And the final javascrip was already removed, so we couldn’t analyze it. Oh well.. Moving on..

We also detected that every single PHP file had malware injected at the top of the script. They all started with:

<?php  eval (base64_decode("aWYoIWZ1bmN0aW9uX2V4aXN0cygndTVzeicpKXtmdW

What this script does? After changing the “eval” for an “echo” statement, we can see:

Basically a PHP script to inject malicious code in a site and act as a backdoor.

4- Fixing the site

Since the attackers went crazy and infected every single file, manually removing the malware was out of question. If they had a backup of the site, it would be easy, but since they didn’t have it either, we had to resort to some shell scripting.

What did we do? We knew there was only these 3 instances of malware spread at all the files. So we ran the find command passing the files to sed to remove those malware lines.

$ find ./ | grep -i -E “\.html|\.htm|\.php|\.js” | xargs sed -i “s#<?php eval (base64_decode ( .*)); ??>##g”
$ find ./ | grep -i -E “\.html|\.php|\.js” | xargs sed -i ‘s#<script src="http://mac.*/script"> ##g’
$ find ./ | grep -i -E “\.html|\.php|\.js" | xargs sed -i ‘s#< script src=http://hentai..*/script> ##g’

Done! All files fixed, now we used ncftpput to put the same back up:

$ ncftpput -z -u USER -p PASS -R /public_html ./clientX/public_html

5- Lessons Learned

Malware is a pain and anyone can be affected. However, they didn’t have any security measures in place, making it much harder to deal with it. For reference, our suggestions were (and they apply to every site on shared servers):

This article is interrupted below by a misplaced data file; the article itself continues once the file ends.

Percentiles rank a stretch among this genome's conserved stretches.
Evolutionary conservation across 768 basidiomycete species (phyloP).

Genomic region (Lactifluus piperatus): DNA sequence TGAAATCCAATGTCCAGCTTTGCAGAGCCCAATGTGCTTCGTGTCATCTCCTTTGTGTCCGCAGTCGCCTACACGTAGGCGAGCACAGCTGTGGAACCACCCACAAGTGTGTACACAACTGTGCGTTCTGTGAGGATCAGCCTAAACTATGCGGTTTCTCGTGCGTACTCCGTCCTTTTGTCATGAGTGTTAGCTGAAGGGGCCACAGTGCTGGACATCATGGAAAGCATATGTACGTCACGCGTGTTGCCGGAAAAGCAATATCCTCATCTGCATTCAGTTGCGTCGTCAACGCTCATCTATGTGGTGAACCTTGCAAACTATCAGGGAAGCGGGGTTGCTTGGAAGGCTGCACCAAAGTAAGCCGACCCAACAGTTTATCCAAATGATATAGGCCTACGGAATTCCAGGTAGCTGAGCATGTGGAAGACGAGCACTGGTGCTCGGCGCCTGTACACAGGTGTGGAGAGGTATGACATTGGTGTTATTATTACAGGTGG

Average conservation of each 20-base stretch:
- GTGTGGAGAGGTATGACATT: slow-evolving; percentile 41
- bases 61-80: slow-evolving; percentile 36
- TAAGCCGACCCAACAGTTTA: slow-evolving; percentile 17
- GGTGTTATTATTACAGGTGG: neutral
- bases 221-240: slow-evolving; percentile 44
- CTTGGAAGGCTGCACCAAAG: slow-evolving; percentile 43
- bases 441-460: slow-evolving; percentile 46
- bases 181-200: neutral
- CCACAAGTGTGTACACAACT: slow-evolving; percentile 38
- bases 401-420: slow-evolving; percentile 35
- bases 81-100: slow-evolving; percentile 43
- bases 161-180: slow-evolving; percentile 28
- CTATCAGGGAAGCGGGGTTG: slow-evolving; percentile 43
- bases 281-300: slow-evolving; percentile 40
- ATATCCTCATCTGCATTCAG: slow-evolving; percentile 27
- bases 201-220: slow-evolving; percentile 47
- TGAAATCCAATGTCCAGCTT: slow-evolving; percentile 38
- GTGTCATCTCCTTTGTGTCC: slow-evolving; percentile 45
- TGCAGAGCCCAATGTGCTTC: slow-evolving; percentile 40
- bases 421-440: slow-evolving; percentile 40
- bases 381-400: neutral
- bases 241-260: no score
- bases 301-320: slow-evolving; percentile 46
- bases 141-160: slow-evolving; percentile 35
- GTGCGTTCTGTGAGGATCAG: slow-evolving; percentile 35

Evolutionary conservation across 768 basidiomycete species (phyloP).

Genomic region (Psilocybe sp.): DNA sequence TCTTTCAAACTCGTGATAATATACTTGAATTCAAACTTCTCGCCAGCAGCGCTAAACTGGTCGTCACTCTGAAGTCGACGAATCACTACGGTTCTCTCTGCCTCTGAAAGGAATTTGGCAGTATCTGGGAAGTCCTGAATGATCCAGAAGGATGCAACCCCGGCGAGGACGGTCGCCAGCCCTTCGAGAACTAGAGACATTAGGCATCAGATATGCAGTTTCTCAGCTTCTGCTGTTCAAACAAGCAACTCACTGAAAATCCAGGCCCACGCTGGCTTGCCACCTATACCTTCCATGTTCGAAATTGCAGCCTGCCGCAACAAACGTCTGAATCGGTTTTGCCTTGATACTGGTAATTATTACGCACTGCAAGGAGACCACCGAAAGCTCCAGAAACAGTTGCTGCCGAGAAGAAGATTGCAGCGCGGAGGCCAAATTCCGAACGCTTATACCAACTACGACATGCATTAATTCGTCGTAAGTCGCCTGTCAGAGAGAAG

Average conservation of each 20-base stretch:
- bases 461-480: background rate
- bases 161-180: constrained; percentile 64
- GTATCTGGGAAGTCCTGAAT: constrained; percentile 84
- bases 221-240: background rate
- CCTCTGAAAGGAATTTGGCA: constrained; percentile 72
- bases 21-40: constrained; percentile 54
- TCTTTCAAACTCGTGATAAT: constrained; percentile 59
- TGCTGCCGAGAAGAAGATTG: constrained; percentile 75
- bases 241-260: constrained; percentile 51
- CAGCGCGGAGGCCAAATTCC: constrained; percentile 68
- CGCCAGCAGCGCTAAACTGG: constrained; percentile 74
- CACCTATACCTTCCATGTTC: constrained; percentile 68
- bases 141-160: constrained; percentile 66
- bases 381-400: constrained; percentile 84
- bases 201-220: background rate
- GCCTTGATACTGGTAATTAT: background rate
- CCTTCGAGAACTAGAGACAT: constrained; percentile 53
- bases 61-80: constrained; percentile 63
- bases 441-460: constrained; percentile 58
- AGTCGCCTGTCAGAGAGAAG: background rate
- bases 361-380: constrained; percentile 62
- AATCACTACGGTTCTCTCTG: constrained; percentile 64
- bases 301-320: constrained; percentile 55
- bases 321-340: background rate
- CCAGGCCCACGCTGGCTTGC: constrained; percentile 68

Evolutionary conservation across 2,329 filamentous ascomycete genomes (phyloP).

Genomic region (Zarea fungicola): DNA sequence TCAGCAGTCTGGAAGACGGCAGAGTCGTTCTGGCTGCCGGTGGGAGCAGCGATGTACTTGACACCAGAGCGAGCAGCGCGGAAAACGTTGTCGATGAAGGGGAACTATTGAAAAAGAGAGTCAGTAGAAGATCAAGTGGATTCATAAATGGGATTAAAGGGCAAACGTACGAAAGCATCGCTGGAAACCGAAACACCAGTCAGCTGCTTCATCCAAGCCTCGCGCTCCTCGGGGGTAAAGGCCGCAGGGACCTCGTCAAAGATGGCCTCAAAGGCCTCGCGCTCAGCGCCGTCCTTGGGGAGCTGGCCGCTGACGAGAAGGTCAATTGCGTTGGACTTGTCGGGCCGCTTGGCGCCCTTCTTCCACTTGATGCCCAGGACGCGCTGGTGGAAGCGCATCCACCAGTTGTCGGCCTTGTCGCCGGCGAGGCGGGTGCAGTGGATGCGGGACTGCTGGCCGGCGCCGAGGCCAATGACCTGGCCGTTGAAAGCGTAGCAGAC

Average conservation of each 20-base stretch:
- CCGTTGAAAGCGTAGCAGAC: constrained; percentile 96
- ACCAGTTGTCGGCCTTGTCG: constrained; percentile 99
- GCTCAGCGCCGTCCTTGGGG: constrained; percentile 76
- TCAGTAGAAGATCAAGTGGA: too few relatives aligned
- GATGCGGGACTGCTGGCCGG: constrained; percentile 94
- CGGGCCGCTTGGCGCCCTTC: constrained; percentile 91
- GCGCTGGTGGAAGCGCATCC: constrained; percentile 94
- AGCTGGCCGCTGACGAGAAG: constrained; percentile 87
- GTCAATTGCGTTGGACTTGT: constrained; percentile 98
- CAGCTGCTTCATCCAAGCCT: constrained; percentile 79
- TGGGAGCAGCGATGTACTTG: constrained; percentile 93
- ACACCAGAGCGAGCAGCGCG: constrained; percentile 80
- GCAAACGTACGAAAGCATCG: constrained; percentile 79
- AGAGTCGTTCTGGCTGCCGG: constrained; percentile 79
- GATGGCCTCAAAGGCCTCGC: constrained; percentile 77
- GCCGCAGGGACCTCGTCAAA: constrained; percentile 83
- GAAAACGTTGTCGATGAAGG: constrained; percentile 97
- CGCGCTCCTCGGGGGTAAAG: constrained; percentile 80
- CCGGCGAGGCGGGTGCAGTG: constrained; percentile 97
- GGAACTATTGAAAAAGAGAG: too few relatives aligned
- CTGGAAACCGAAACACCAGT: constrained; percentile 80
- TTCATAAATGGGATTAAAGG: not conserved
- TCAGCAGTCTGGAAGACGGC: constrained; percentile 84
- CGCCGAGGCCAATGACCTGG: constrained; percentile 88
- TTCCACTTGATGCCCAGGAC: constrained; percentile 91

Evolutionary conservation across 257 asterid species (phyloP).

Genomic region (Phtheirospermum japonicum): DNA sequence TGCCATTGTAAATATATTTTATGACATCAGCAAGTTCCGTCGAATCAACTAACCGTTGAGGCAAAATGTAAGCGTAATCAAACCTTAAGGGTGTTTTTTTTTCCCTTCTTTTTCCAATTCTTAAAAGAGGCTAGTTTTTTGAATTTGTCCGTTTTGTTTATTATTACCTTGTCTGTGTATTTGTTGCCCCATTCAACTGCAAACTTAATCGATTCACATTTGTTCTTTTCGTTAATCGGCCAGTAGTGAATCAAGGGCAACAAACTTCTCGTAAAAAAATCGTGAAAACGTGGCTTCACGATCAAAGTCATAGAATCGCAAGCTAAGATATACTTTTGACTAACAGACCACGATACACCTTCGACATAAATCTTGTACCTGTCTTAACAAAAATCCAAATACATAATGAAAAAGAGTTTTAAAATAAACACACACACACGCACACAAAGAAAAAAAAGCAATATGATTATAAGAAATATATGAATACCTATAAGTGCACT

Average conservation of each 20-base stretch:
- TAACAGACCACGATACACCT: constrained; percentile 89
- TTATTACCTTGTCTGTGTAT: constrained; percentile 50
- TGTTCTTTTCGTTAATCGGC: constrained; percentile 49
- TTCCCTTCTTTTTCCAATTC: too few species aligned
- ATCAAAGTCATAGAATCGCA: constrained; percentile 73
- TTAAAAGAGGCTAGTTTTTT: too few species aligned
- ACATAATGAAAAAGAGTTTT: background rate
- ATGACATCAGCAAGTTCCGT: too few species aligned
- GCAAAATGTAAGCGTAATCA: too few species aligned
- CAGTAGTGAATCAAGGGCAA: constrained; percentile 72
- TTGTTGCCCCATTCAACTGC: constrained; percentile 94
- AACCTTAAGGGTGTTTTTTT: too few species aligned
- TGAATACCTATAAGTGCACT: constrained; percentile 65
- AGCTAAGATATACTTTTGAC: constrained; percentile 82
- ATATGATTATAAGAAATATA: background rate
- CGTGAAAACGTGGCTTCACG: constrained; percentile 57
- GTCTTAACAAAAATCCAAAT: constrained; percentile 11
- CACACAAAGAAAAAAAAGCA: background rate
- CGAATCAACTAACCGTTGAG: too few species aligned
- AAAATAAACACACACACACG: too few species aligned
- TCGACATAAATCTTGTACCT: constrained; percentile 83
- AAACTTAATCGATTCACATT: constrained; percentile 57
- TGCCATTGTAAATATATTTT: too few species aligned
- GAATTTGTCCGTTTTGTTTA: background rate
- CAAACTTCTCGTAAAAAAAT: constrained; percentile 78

1. Make sure you have backups done at least weekly
  2. Use strong FTP passwords
  3. Keep your desktop virus-free
  4. Monitor your web sites for malware/blacklisting
  5. Keep your web applications updated (if using any)

Scan your website for free:
About David Dede

Sucuri Security bot (crazy work) - Malware research updates, sucuri news and more.

  • Securecp

    I just wanted to say that I thoroughly enjoyed your article. This seems to be a pandemic lately, but you took actions into your own hands and did very well. Great Article, I will be visiting your blog more often!

    Check my blog out, I have plenty of sed strings to remove multiple forms of malware that I've ran into so far.


    Securecp: Nice site! I will be following it from now on as well.

  • Denis


    Good job!

    I know this infection as Gumblar (not original, but still…). Having seen a lot of infected site, it looks like you could have missed a directory full with binary exploit files, attack logs, and other maintenance data (they don't match your regexps) that hackers _sometimes_ place on the infected sites.

    Another note. Sometimes hackers inject buggy malicious code (for example incomplete script), and you well-written regexps may remove legitimate content as well. Make sure to make a backup before you run all the sed commands and then test the site after the clean up.

  • juan

    <a href="javascript:alert('asasas')">:O